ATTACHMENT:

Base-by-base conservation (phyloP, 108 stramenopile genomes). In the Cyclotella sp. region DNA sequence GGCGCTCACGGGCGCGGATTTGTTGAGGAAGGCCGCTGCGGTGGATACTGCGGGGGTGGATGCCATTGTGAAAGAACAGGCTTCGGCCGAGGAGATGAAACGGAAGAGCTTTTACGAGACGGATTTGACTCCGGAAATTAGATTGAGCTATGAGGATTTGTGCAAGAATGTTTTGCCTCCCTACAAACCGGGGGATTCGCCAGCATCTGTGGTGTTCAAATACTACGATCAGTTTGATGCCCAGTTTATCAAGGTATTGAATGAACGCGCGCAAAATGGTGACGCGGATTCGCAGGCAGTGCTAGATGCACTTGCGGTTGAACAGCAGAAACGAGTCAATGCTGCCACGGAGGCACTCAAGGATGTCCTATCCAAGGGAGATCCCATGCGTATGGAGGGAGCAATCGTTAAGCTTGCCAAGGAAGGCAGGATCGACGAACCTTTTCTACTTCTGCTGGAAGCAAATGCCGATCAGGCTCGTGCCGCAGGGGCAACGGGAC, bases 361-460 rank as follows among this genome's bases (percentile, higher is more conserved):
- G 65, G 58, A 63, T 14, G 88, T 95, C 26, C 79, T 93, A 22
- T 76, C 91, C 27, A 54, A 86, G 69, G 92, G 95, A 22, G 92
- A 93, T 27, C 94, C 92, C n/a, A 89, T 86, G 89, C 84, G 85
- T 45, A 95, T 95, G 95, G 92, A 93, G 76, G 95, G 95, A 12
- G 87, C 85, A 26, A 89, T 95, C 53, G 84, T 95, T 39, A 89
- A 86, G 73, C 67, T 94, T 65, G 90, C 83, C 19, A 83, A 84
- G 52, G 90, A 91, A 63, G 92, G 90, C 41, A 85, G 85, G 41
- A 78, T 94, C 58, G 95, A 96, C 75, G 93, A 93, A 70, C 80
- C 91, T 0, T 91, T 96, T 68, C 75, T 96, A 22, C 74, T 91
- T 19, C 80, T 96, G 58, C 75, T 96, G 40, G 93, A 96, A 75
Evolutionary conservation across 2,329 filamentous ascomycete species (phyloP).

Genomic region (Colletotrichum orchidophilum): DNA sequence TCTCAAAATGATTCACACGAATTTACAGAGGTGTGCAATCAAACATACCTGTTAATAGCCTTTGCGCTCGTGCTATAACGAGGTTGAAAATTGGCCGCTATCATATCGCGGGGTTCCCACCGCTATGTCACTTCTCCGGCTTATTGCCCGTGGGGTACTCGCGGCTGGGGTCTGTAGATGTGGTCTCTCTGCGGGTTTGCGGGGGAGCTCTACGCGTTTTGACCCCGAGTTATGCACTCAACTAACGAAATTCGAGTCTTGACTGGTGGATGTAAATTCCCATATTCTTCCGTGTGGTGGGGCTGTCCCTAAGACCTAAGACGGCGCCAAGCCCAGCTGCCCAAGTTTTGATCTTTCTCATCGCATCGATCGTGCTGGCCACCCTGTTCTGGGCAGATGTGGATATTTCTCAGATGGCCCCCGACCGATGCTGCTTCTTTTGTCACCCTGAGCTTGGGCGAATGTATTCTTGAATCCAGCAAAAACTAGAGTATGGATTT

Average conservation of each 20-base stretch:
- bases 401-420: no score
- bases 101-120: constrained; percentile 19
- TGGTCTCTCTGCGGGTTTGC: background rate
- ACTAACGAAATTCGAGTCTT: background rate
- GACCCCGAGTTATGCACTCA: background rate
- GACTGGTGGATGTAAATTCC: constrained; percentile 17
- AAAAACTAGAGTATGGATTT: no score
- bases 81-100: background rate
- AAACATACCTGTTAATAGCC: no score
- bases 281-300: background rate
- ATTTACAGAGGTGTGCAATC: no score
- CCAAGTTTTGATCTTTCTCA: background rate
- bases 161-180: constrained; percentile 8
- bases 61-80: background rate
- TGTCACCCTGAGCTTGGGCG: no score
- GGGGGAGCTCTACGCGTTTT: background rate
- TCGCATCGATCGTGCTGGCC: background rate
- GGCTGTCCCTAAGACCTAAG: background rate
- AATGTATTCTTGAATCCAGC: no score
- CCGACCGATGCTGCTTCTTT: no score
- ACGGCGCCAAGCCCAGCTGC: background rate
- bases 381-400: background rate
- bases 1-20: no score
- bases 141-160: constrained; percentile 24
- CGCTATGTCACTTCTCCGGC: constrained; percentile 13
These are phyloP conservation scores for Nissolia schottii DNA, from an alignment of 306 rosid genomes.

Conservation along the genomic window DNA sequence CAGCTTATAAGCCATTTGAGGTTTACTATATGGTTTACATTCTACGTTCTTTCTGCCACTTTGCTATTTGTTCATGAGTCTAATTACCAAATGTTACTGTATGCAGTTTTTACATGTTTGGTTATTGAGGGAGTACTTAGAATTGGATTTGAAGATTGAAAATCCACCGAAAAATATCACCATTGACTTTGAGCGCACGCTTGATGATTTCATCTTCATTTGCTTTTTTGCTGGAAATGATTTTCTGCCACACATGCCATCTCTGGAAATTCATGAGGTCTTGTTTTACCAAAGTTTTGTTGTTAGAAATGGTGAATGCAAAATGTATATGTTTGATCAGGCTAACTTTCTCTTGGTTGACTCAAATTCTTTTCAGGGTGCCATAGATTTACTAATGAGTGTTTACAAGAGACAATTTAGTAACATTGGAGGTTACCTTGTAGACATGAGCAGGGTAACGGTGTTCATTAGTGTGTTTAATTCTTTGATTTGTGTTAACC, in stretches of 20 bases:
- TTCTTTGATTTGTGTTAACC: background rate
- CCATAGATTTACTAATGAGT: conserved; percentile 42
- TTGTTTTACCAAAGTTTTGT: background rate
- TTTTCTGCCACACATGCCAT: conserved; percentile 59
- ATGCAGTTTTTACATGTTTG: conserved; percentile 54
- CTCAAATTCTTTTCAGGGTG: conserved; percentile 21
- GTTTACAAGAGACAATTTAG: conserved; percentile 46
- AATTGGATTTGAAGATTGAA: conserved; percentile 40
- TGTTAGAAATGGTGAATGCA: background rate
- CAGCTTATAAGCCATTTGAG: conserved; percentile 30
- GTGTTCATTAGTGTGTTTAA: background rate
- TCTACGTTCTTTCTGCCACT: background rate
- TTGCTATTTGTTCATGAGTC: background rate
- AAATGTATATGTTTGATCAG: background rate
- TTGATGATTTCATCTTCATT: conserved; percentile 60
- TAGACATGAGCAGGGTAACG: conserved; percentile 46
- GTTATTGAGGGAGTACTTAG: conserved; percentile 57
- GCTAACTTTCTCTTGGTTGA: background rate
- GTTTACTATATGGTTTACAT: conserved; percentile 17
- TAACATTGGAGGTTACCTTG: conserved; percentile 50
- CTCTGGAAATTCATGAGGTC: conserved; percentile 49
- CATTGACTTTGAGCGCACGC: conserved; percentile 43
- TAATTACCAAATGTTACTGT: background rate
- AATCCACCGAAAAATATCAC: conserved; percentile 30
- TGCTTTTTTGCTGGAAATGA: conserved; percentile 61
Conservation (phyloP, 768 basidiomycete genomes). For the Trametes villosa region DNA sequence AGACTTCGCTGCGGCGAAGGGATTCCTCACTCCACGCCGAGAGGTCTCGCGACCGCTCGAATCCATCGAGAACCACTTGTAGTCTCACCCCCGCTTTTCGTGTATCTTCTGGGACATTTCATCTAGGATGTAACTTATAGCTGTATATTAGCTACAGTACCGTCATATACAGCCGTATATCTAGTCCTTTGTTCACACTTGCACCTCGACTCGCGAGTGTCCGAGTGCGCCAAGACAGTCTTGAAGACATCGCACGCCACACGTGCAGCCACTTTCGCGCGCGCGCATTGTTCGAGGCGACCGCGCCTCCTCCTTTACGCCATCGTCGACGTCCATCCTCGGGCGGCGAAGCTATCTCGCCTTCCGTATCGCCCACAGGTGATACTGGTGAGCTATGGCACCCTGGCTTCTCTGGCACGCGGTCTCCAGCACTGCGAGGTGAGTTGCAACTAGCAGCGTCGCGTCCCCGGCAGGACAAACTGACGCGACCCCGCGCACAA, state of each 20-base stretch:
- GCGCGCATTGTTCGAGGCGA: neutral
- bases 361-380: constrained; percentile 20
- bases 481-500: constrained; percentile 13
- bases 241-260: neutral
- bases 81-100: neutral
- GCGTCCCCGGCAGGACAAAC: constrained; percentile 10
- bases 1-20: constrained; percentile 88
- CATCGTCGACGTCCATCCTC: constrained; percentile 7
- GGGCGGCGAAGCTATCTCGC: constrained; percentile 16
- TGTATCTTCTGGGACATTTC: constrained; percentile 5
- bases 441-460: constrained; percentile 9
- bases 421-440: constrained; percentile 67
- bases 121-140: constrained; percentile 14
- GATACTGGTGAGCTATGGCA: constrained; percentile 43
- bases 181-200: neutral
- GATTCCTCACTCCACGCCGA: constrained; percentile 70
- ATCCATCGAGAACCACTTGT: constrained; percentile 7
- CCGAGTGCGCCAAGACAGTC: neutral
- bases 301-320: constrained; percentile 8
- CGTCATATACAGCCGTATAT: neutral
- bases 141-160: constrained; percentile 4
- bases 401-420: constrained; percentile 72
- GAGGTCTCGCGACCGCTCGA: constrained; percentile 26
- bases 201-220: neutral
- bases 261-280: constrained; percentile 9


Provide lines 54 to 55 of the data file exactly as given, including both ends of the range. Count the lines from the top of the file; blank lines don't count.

- TTGCTATTTGTTCATGAGTC: background rate
- AAATGTATATGTTTGATCAG: background rate